iii) Tax system and retirement savings. Fiscal and other incentives to promote participation and higher retirement savings.

iv) Improving the design of the overall pension system:

a. Improving the interaction between the labour market and the pension system, including mechanisms to work longer, or other parametric solutions.

b. An analysis of the best way to design the basic pension to protect low-income groups in the light of the funded private pension system: Pension 65, the Peruvian non-contributory pension system, and matching contribution for low income workers.

c. The convenience of maintaining a defined benefit pay-as-you-go system and a funded defined contribution system as competitors for new entrants.

d. Analysis of other specific Peruvian pension regimes.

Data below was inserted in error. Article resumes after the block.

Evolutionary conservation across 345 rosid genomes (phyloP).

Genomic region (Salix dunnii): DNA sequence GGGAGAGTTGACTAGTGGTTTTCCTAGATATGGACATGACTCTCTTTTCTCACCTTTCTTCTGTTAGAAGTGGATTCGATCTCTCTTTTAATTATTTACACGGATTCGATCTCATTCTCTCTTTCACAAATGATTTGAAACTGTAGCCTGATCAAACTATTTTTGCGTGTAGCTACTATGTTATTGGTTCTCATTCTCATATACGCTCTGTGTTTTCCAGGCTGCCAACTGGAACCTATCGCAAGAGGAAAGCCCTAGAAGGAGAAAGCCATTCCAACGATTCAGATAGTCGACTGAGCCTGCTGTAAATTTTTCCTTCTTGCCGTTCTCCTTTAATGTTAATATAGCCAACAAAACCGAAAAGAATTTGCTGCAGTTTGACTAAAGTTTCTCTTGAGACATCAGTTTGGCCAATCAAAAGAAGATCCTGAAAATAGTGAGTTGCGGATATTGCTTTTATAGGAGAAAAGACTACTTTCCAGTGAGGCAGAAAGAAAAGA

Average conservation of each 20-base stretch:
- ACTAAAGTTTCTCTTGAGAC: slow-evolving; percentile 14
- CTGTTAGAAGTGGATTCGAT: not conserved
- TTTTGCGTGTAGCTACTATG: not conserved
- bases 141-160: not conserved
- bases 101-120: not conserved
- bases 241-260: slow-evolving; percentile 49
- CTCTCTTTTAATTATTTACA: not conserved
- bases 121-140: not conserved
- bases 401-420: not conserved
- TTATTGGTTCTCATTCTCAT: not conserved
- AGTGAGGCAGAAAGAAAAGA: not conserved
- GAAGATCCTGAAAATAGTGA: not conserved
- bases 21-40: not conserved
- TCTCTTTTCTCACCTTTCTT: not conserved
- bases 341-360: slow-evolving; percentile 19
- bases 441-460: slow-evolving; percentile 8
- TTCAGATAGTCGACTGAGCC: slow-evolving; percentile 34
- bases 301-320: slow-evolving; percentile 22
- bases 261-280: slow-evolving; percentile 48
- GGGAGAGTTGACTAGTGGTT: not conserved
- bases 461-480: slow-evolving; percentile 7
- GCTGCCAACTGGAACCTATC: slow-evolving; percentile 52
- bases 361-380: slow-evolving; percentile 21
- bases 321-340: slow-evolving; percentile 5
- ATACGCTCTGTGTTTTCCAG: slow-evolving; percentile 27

v) Improving the design of the accumulation phase:

a. Approaches to promote low-cost retirement savings instruments.

b. Default investment strategies and life cycle strategies.

c. The wisdom of investment restrictions, in particular on foreign securities.

d. Risk-based supervision.

vi) Improving the design of the pay-out phase:

a. Different mechanisms to allocate assets accumulated at retirement: lump-sums, programmed withdrawals and life annuities.

b. Pay-out phase and annuity markets.

c. Managing longevity risk (mortality tables, financial instruments to mitigate longevity risk, including longevity bonds).

vii) Policies to increase public understanding and the public’s confidence in the pension system:

a. Strengthening the regulatory framework and governance of private pension funds (AFP).

b. Pension statements and National Pension Communication Campaigns.

The review should also take account of the views of relevant stakeholders by way of a targeted consultation process.

copy the linklink copied!1.2. Structure of the review

This review is comprehensive and addresses all aspects of the Peruvian pension system, including both the public and private components. It assesses the entire Peruvian pension system given the current structure and rules in place, and aims to identify areas that need improvement and to provide guidance on how these improvements can be implemented in practice.